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Practical Tips to Improve Website Navigation

12 July 2023
Practical Tips to Improve Website Navigation

Website navigation is one of the most important aspects of web design. It affects how visitors find and access your content, how they interact with your brand, and how they convert into customers. A well-designed website navigation can enhance the user experience, increase the engagement, and boost the SEO ranking of your site. Or, alternatively, it can frustrate the visitors, lower the trust, and reduce the traffic and revenue of your site.

Sounds simple in theory, but people struggle to think of decision they could make that would reflect well on the website navigation. With that in mind, here are some practical tips that you can apply to your site today.


One of the common mistakes that web designers make is to cram too many links into the top-level navigation menu. Which can overwhelm the visitors and make it hard for them to find what they are looking for. It can also dilute the authority and relevance of your home page, which probably is the most important page of your site. Limiting the number of top-level navigation links, also means that you have better odds of making your menu more manageable and memorable for your visitors.

an up-close shot of a laptop

As we mentioned, one of the benefits of reducing your top-level navigation links is that you can increase the authority of your home page. The authority of a page is determined by the number and quality of links pointing to it. If your home page has 100 navigation links and 25 other links, that home page authority gets divided by 125. That means each link gets approximately 0.8% of the authority. But if you reduce your navigation links to seven and keep the other links at 25, each link gets approximately 2.9% of the authority. That is a significant difference that can improve your SEO ranking.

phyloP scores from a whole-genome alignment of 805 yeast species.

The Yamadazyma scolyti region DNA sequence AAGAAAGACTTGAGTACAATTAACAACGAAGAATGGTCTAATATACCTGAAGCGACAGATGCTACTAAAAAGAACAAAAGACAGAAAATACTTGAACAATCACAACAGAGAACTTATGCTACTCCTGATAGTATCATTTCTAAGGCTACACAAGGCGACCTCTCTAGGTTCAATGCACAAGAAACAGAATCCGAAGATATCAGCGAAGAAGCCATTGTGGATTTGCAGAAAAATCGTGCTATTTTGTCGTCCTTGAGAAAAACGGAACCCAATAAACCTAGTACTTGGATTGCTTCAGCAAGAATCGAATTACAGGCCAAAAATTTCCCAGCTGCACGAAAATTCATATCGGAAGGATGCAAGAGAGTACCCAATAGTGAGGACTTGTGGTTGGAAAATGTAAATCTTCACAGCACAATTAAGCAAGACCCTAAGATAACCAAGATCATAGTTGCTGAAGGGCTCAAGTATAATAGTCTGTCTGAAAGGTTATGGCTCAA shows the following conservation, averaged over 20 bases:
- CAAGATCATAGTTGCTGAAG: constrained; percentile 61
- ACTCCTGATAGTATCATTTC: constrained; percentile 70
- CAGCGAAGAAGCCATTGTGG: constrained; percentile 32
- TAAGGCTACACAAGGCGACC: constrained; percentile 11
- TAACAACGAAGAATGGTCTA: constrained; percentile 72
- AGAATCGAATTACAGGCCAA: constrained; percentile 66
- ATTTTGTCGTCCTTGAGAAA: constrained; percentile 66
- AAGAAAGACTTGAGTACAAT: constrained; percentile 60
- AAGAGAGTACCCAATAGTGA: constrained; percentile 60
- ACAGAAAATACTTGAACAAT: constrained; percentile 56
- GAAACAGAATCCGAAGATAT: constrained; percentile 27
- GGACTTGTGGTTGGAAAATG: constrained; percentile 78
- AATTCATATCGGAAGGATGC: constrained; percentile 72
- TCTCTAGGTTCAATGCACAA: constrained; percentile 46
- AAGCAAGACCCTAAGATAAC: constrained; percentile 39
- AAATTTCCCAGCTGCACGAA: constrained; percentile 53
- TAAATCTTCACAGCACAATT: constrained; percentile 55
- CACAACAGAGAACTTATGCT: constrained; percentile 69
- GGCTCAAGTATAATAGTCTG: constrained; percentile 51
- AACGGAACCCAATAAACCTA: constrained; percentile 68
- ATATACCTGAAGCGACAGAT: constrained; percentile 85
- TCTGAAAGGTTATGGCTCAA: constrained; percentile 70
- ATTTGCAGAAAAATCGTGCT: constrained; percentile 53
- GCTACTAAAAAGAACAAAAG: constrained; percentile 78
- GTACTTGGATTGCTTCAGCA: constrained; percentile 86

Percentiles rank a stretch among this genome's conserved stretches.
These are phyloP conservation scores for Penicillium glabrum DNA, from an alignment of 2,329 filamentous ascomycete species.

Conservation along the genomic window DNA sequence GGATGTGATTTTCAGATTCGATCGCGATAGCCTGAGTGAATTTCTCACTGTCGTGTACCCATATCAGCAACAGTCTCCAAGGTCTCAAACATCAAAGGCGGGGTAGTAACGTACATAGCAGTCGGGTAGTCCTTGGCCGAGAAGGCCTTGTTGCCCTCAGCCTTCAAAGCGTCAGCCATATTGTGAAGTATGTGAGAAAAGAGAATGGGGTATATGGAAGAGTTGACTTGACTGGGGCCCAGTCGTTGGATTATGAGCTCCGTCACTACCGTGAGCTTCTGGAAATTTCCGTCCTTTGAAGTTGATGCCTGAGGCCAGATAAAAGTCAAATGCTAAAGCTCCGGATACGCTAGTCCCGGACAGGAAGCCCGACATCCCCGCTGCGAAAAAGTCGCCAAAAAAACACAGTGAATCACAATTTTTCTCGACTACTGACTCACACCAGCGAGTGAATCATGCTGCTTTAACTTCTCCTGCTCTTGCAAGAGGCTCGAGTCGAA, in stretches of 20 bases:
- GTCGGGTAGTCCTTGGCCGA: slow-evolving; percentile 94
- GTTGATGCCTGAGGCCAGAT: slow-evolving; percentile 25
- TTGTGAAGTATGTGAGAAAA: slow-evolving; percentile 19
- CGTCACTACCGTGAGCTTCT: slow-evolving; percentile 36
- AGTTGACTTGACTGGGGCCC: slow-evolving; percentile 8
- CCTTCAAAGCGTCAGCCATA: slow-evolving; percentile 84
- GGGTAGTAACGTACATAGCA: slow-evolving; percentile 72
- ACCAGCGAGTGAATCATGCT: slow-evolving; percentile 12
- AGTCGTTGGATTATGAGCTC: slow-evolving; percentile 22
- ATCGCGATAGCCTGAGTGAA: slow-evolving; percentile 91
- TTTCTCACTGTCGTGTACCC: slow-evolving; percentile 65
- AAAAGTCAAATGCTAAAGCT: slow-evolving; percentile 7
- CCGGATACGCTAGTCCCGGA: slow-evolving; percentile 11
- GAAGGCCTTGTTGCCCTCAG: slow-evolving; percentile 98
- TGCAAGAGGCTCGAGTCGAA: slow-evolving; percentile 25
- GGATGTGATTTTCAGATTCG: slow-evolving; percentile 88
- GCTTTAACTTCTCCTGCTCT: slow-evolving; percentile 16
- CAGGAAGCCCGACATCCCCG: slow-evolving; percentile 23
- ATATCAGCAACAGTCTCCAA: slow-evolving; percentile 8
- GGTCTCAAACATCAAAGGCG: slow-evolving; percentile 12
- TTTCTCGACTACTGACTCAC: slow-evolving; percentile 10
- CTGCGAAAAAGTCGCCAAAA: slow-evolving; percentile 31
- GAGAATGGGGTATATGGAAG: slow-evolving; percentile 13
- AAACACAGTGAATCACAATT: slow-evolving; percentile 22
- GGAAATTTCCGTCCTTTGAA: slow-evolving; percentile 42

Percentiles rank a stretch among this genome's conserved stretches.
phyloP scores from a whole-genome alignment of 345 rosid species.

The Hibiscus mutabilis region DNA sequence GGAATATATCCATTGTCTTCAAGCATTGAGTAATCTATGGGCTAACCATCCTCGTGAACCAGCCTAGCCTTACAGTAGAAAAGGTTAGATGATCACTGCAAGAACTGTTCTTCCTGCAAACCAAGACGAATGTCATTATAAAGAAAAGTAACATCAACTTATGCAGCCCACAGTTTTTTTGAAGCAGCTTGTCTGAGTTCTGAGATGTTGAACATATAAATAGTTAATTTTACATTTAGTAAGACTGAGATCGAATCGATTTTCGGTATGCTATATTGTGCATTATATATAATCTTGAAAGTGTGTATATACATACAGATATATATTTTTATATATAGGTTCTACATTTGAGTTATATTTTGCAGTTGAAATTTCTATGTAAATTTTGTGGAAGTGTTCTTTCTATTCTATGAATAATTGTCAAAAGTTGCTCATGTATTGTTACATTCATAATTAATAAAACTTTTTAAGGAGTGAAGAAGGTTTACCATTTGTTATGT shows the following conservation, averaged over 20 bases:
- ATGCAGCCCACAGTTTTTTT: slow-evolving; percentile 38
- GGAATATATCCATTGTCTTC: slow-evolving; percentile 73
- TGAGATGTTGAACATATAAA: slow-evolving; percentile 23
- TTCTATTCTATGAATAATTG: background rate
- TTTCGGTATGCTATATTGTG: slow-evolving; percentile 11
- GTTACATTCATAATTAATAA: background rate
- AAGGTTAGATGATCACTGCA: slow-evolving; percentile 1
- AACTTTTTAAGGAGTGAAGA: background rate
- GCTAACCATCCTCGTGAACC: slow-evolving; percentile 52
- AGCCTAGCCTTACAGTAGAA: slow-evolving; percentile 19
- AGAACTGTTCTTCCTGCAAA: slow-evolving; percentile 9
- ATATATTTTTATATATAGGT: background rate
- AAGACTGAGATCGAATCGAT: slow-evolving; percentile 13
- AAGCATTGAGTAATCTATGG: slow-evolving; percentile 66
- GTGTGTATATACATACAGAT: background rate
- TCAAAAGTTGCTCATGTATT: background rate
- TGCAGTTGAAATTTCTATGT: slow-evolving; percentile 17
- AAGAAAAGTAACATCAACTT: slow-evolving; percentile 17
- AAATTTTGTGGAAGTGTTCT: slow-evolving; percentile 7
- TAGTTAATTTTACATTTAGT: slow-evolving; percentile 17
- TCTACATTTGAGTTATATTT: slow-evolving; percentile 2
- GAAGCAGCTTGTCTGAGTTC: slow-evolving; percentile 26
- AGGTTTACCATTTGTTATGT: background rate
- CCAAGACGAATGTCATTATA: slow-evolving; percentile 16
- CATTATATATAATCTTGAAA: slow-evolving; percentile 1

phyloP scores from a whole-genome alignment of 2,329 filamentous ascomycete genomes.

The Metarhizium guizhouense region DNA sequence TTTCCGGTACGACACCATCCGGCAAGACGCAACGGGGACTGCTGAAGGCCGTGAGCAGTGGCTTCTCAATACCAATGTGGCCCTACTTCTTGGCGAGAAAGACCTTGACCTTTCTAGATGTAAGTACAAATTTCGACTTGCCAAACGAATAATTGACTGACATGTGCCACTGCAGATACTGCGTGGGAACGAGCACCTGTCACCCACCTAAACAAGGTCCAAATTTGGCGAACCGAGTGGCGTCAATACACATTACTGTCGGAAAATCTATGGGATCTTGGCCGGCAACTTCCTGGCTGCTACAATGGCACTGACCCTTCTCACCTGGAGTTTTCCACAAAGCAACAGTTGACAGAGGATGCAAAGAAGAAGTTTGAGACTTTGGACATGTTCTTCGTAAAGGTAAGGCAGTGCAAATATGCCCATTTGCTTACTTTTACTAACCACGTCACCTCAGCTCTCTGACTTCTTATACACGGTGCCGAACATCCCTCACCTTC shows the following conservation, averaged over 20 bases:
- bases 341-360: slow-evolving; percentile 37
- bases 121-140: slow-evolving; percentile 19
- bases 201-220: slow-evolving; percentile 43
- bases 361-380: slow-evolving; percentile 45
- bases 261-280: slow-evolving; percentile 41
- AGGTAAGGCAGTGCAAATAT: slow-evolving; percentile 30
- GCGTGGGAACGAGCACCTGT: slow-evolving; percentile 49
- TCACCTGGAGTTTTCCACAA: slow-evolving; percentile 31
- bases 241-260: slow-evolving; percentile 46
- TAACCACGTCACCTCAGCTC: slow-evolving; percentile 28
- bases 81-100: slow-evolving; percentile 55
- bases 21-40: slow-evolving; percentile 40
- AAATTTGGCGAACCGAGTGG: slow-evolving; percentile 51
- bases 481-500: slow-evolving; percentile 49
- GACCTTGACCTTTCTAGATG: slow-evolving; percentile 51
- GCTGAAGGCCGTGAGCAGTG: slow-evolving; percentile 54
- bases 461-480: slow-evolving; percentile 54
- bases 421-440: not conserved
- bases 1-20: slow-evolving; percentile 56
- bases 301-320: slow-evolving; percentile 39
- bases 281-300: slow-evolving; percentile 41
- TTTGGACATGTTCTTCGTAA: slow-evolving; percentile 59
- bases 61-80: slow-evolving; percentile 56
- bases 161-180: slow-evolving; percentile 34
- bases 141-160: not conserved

Choose the Order Strategically

Link placement is a pretty big deal. The order of your links can affect how much attention and clicks they get from your visitors. People, as a rule, tend to remember and click on the first and the last items in a list more than the ones in the middle. This is because of two cognitive biases: the primacy effect and the recency effect.

The primacy effect states that people tend to remember the first items in a list better than the rest because they have more time to process them. The recency effect states that people tend to remember the last items in a list better than the rest because they are still fresh in their memory.

As such, you probably should place your most important and relevant links at the beginning and at the end of your menu. E.g., if you have an e-commerce site, you might want to put your product categories at the beginning and your shopping cart or checkout at the end.

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Context for Decisions

Context affects a whole lot starting from navigation to conversion. Simply put, you should give your visitors enough information and clues to help them make choices and navigate through your site. E.g., you can use descriptive labels, icons, images, tooltips, breadcrumbs, or dropdown menus to show what each link or button does and where it leads.

You should also avoid using vague or generic terms that do not convey any meaning or value to your visitors. Try to genuinely explain what this CTA, or any other such variable does. Obviously being concise is paramount.

Link Chains

What we mean by chaining links is that you should make sure that every page on your site has a clear purpose and a clear next step for your visitors. Do not leave them in a dead-end, if you can avoid it.

This affects engagement, which in turn affects SEO, which in turn affects basically everything. It can also improve the SEO by creating a strong internal link structure that boosts the authority and relevance of your pages.

You can use tools like Screaming Frog or Google Search Console to identify and fix any broken or missing links on your site.


Add a Comprehensive Footer

The last tip to improve your website navigation is to add a comprehensive footer. The footer is the bottom section of your site that usually contains secondary or supplementary information and links. It is often overlooked or neglected by web designers, but it can be a valuable asset for your site.

A comprehensive footer can provide fixed additional navigation options for your visitors. It also allows you to display important information like your logo, contact details, social media icons, testimonials, awards, certifications, or privacy policy.

But, you should make sure that your footer is well-designed and well-organized. Include only the relevant and useful links that complement your top-level navigation menu. You should also use clear and consistent labels, icons, colors, and fonts that match your brand identity and style.